I've said hundreds of times that I love my job serving the citizens of Neosho.

I've said hundreds of times that I love my job serving the citizens of Neosho.

Without a doubt, it has been one of the most enjoyable opportunities in my 43 years on this earth. But as with any job or occupation, there are always things that pop up that remind you that even with the best of intentions, some days are better than others. But I would have never dreamed that local politics in today's world would include things such as threats or innuendos of harm, but would you believe they still happen – even here in Neosho?

As a city, we don't make a big deal over things like this. But last week, city hall went on alert after a generalized comment was made about a bomb and a potential threat at city hall. This wasn't a Boston-type threat that required an evacuation or a shutdown of the area, but it still reminds me that even in local politics, there is always a risk. I thought I'd share a few more of my experiences since serving on the council.
I remember very clearly, about two years ago, when a comment was made to me that Neosho "needed another Kirkwood incident." I'm normally a pretty calm person, but even I was a little shocked with that one – enough so that I had conversations with law enforcement. To those that aren't familiar, in early 2008, a gunman went into a city council meeting in Kirkwood, Mo. and killed five, including the city's public works director, two council members, and the mayor (who died months later of his injuries.) And as we learned from the Neosho church shooting in August of 2007, to say it can't happen here simply isn't true.

Other memories directly relate to some "local" issues and council actions on them. One was during the early discussions on the TDD when a "friend" showed up at my office and said we needed to "go on a ride". While I had no reason not to "trust" this individual, it was a bit awkward (maybe I've seen one too many of the Godfather movies.) The ride lasted about 30 minutes and it turned out to be more of a lecture on how things are supposed to "work" in Neosho, but it still caught me off guard. Those "rides" happened on more than one occasion.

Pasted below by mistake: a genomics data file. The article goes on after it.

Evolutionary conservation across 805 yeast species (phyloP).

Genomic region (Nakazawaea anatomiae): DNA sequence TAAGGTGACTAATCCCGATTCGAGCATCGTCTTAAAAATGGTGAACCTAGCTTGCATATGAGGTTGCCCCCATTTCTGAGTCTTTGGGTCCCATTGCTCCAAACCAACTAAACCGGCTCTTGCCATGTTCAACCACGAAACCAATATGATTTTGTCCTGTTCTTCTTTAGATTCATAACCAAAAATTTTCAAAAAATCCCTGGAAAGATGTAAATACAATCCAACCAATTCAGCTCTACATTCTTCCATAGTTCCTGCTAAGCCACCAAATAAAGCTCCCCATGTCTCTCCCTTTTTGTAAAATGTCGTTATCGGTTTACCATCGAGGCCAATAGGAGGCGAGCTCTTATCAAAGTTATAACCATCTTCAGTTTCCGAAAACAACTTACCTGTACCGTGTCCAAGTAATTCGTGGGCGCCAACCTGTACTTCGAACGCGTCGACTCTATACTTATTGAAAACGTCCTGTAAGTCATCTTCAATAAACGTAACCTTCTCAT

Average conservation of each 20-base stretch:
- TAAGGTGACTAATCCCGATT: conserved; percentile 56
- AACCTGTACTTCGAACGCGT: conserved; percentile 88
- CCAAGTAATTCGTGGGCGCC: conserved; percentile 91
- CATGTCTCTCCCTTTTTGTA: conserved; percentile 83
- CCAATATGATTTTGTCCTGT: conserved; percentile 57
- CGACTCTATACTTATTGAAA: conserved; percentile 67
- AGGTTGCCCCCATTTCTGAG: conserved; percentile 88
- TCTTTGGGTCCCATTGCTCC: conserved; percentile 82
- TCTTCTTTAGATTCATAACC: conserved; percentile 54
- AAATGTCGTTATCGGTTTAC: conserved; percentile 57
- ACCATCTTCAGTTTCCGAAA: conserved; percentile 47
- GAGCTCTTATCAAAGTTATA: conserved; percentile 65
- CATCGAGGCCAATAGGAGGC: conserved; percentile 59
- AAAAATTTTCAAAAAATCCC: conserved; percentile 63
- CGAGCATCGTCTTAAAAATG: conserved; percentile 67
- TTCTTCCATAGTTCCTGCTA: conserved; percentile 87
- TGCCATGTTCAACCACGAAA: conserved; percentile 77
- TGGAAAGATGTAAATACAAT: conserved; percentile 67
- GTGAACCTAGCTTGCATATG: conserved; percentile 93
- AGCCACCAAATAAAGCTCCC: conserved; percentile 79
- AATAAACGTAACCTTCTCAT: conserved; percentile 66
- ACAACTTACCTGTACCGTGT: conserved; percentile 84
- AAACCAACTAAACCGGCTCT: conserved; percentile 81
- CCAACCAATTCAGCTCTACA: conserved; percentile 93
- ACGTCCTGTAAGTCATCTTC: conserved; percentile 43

Another was related to last April's election when my term was up. It was a call from a local business person (and supporter) who had been approached about needing "change" in Neosho. While the details don't matter, I was very surprised by the tone of the conversation and the "promises" that were made if those changes were to happen. And given the comments, it was obvious those behind it were full of hate and anger – something that can sometimes be the spark that causes other bad things to happen. In the end, nothing came of it. The election was fairly decisive and we moved on. But it did remind me of the unfortunate truth of politics and how brutal some can be when money and power hang in the balance.

Regardless of the risks, politics continues to be a passion for me. And serving my community is something I truly value in my life. But as with anything, risk can sometimes be around the next corner. I don't expect sympathy or compassion – it's my decision to be doing this job. And I don't believe any "hits" are out on me based on my views or council actions, but it does make you step back sometimes and think "Really? In Neosho? Are you kidding me?"

Next Thursday night, May 9, I'll be heading up another town hall meeting and listening post for citizens to come out, hear about what's happening in Neosho and discuss any topics you wish to bring to your elected officials. It will be at the Neosho Golf Course meeting room. It will start promptly at 7 p.m. I hope to see you there.

Until next time: keep the faith, stay the course, and may God bless Neosho!

Richard Davidson is mayor of Neosho.